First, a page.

In Western culture, mainly in the movies, a stereotypical wedding would probably be along the lines of this: a man and a woman invite everyone they know (and their plus ones) to an extravagant event at a large church, where the bride can be walked down the aisle in a flowing white dress, to the equally dapper groom. They say some vows to each other, exchange some extremely expensive rings, and are deemed married under the eyes of God. Then after signing a few forms, they are married in the eyes of the Government. The newlyweds then drive off into the sunset on their honeymoon and live happily ever after.

It differs on the detail in reality, but this is basically the gist.

What is it about this ritual that is so important?

If you do not believe in God or other deities, nor follow any religion, and you also do not believe the state should have any part in your wedding, then what is left? Without the blessing of a God or a Government, can you actually get married?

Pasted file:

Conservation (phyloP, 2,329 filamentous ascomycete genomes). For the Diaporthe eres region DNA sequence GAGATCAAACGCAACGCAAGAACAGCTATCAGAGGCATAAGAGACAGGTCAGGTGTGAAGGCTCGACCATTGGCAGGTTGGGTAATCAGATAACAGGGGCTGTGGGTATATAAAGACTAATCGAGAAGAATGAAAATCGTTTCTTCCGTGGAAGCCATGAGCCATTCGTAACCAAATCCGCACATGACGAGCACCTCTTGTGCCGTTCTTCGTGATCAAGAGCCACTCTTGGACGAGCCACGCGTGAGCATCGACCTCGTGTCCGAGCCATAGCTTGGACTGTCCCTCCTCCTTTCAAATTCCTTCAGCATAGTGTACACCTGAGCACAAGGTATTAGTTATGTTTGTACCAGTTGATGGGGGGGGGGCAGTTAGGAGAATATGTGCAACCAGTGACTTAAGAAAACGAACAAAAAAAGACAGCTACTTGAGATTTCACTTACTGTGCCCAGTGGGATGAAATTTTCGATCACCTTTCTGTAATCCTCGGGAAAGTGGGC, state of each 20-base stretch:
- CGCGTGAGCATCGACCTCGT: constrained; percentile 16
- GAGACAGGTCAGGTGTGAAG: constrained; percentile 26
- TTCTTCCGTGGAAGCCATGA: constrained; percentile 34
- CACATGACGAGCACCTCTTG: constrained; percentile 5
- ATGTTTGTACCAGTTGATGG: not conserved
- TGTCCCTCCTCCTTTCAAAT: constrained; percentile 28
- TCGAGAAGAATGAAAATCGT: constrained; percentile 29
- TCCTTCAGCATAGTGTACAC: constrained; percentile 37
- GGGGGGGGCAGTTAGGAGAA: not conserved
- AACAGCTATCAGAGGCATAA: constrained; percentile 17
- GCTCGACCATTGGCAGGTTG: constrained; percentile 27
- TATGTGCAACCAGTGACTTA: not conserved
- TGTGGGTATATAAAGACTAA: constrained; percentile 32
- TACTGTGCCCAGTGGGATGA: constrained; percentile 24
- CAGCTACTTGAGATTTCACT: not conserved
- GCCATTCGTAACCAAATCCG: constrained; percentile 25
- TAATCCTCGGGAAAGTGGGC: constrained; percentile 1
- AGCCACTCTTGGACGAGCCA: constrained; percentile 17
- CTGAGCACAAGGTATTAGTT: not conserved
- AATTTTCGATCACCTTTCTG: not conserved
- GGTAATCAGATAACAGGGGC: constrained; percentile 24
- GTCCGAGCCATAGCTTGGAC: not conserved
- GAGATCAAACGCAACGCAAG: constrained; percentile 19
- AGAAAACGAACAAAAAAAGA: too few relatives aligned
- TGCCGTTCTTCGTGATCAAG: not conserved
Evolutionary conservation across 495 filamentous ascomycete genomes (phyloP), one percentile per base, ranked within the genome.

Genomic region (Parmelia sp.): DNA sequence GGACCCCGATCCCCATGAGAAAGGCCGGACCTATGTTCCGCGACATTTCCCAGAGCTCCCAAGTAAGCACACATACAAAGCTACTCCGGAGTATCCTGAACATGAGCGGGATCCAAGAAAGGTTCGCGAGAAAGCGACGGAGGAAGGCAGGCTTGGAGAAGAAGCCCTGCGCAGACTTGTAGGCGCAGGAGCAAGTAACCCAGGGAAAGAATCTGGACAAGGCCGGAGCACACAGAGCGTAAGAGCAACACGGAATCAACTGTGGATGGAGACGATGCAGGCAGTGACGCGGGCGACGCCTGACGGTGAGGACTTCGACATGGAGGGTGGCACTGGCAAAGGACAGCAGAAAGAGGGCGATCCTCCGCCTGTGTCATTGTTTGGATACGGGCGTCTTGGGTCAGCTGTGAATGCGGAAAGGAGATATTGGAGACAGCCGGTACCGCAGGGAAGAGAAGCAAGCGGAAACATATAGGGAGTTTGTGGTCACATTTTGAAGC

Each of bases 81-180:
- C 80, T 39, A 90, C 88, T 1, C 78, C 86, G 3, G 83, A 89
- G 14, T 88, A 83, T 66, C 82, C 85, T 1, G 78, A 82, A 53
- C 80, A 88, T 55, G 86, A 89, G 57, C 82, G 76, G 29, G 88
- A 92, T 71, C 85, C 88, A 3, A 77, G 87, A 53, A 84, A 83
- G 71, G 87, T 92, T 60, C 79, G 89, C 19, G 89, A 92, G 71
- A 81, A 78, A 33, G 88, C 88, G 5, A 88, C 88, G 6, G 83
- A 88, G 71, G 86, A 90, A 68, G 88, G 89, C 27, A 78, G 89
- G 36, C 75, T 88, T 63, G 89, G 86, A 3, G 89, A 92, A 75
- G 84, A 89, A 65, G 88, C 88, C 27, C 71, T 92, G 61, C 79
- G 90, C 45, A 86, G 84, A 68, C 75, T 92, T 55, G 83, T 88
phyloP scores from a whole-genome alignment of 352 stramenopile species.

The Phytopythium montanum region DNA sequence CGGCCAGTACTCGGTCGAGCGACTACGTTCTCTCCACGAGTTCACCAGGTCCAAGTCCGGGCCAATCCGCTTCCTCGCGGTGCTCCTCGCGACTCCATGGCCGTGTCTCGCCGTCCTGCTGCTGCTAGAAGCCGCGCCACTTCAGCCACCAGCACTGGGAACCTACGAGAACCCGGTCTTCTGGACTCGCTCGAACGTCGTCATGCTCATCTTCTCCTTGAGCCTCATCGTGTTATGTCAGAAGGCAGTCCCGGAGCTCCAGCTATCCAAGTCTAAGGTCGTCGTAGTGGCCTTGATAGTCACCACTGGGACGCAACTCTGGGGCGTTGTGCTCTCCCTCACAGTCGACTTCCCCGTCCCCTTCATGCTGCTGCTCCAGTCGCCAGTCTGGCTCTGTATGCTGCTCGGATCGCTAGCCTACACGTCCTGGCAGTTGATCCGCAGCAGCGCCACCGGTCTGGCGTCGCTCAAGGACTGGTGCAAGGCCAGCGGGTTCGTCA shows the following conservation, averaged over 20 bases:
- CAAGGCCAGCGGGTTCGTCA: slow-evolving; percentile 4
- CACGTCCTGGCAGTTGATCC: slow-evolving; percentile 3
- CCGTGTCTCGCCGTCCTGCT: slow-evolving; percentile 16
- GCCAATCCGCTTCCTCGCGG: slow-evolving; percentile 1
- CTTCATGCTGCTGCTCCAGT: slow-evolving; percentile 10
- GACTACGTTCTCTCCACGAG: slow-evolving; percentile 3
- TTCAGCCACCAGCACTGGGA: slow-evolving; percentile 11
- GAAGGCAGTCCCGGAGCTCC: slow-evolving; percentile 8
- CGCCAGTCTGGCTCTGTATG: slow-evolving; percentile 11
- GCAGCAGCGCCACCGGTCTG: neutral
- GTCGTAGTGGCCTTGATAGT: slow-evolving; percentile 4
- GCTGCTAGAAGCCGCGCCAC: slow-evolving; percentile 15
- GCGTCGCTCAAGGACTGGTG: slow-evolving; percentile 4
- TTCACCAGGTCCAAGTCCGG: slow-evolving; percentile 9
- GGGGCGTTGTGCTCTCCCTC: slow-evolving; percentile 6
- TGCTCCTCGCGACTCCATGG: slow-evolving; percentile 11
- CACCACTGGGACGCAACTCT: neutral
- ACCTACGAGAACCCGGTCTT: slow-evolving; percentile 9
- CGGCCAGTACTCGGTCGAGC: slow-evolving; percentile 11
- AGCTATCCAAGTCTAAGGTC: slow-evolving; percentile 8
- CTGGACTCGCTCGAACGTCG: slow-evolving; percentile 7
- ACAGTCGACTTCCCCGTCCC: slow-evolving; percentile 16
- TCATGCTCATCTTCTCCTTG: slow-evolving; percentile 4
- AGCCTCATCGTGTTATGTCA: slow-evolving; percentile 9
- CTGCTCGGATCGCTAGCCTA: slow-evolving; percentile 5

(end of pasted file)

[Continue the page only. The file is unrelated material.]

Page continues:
Let’s dig in.

I have attended a Hindu wedding, which, while being completely valid in their culture and religious custom, was not at the time was not considered valid from the Government’s perspective. After the big wedding celebration, the bride and groom had to go to their local council chambers and get “legally” married the same way I did: by signing a piece of paper in front of some bureaucrat.

There are a lot of examples like this, where the state element is a separate event. The question is, if you removed this post-nuptial bureaucratic blessing, is the couple still married?

My answer is; of course!

However, they would not be considered married under the law. In personal matters such as love and relationships, why is state recognition required in order to consider a relationship a marriage?